Later that night, the band settled into its temporary quarters in the former East Berlin, a onetime guest house used by high Soviet officials, including Leonid Brezhnev. At about 7:00 a.m., a naked Bono went downstairs to get a drink of water and discovered a German family standing in the foyer: “I said, ‘What are you doing in our house?’ And the guy said: ‘This is not your house. This is my house. This is my father’s house.’ And it became very clear that indeed the man had found the house that had been seized from his family, probably by the Nazis first and then the Communists. He’d found it after forty-five years.”
The surreal effect of getting history in the making right in his face — not just in Berlin but in the barrage of body counts, “smart bomb” stats and Pentagon disinformation that he saw on TV during the gulf war — left its mark on Bono’s lyric game, although not in a way he was happy about. “I realized I couldn’t write songs about it,” he says. “Everything we’d learned in the last ten years meant nothing in the face of this, that we could talk so coldly about flesh being burned off people’s bodies. Humor was the only response. I knew we had to find different ways of saying the same thing. Writing and approaching this head-on just would not work.”
Any fears that U2 had gone off the deep end with the Sturm und Clang of Achtung Baby were dispelled for Bono at the premiere of the Zoo TV Tour, in Florida last February. The show opened with no less than eight songs from the album, and “people went for it,” Bono now says proudly. “The first show, you just didn’t know. How is this going to go down? And they went for it. I think our audiences are smart and that they expect us to push and pull them a bit. They had to swallow blues on Rattle and Hum, for God’s sakes! They can take it.”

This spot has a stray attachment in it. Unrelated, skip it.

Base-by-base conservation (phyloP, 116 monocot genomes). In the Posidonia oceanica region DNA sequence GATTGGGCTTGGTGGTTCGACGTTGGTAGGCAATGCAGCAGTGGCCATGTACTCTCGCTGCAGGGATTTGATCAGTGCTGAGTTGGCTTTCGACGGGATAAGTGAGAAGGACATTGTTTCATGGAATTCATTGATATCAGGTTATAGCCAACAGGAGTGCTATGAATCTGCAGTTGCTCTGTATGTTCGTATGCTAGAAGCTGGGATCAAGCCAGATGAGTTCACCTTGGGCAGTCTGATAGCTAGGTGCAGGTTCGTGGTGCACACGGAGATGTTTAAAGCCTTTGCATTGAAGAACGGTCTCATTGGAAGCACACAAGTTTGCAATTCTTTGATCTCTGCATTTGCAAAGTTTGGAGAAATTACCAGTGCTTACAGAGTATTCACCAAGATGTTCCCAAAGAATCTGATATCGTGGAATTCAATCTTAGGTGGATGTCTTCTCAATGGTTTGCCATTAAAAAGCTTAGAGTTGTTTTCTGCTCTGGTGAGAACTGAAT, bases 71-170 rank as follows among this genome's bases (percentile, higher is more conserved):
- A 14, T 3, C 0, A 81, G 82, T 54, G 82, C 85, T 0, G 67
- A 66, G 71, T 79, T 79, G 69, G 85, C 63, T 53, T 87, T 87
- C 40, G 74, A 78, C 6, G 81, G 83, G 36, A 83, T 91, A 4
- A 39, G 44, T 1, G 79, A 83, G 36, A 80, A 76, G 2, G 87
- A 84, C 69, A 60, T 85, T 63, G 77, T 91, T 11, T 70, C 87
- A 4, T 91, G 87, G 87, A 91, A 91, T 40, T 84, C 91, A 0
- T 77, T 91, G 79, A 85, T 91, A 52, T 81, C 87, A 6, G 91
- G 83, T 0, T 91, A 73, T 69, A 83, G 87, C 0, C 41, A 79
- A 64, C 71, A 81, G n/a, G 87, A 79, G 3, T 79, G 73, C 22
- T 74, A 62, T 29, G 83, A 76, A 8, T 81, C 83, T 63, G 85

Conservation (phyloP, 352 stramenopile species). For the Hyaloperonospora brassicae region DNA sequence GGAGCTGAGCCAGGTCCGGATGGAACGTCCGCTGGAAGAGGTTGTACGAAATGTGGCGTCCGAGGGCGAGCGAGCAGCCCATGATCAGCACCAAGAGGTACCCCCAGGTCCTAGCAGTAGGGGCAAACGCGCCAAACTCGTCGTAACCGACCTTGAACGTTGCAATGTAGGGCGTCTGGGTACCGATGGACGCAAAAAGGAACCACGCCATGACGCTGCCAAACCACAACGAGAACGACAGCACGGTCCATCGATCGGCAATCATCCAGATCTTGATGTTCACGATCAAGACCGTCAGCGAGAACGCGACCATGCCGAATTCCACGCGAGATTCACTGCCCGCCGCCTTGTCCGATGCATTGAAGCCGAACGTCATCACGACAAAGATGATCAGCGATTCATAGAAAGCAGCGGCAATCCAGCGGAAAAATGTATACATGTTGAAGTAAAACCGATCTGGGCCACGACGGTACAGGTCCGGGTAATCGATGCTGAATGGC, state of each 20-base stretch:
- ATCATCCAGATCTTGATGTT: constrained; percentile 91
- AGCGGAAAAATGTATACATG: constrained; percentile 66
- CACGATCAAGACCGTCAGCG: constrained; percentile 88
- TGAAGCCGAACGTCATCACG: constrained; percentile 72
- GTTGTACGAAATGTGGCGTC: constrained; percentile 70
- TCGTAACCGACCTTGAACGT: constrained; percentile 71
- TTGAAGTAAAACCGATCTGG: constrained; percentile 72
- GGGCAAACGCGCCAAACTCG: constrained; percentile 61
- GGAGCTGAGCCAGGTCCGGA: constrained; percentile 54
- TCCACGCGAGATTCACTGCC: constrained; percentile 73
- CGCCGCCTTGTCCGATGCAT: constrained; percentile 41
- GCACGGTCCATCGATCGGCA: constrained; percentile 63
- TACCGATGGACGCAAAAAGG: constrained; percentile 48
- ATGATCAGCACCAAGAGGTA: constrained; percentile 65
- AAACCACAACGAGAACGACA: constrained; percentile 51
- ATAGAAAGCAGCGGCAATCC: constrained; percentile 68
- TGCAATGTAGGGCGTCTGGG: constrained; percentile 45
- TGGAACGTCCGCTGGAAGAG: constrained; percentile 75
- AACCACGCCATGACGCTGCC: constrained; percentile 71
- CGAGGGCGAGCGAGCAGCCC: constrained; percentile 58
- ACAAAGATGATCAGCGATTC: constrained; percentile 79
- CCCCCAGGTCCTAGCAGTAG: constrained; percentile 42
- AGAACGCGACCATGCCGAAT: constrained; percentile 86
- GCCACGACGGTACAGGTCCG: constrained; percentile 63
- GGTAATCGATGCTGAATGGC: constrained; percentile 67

Not every fan, though. Bono explains that while U2 was recording Achtung Baby in Berlin, two German girls — “rings in their noses, the whole sepulchral look” — appeared on the studio doorstep to give the band an earful about Rattle and Hum. ” ‘So what was wrong with it?’ we asked,” says Bono. ” ‘Too many love songs! What is with the love songs? George Michael writes love songs. We don’t want you to write love songs.’ And we said, ‘Your timing is excellent. We’re making a new album.’
“We played Vienna the other week, and those two German girls were standing in front of the hotel waiting for us,” he says. “And I said, ‘Well, what did you think of the album?’ And they said, ‘It was shit!’ ” Bono shakes his head in amazement. “They waited all that time and stood in front of the hotel all night waiting for us, just so they could tell us we’d made a shit record!”
No one in the Zoo TV Tour entourage, almost 200 strong for the outdoor shows, is enjoying the show’s spirit of subterfuge more than Bono himself. While the other members of the band make no concessions to rock-star fashion offstage — Larry Mullen is usually outfitted in basic biker apparel, and the Edge is never seen without his wool stevedore’s cap — Bono revels in his alter ego, the Fly, whenever he gets the chance. He walks through hotel lobbies and crowded discos wearing his shiny black leather, and the lounge-lizard sunglasses are never far from his grasp when they’re not already on his face.
“It’s plastic, in the most enjoyable sense of the word,” he says exultantly of his Fly shtick. “When I put on those glasses, anything goes. These are the paraphernalia of the rock star. I’ve had to stop ‘not drinking.’ I’ve had to smoke incessantly. I’ve learned to be insincere. I’ve learned to lie. I’ve never felt better!”
Bono doesn’t quite have his insincere act down yet. In Stockholm, during an interview in a bar, he is approached by a doe-eyed Swedish girl who shyly begs him for a dance in the disco next door. Bono makes a series of lame excuses in a soft, polite voice – “I have some more work to do here,” “I actually have a bad knee,” “I’m a bit drunk, and I might fall down” — but the girl won’t take even a gentle “no” for an answer.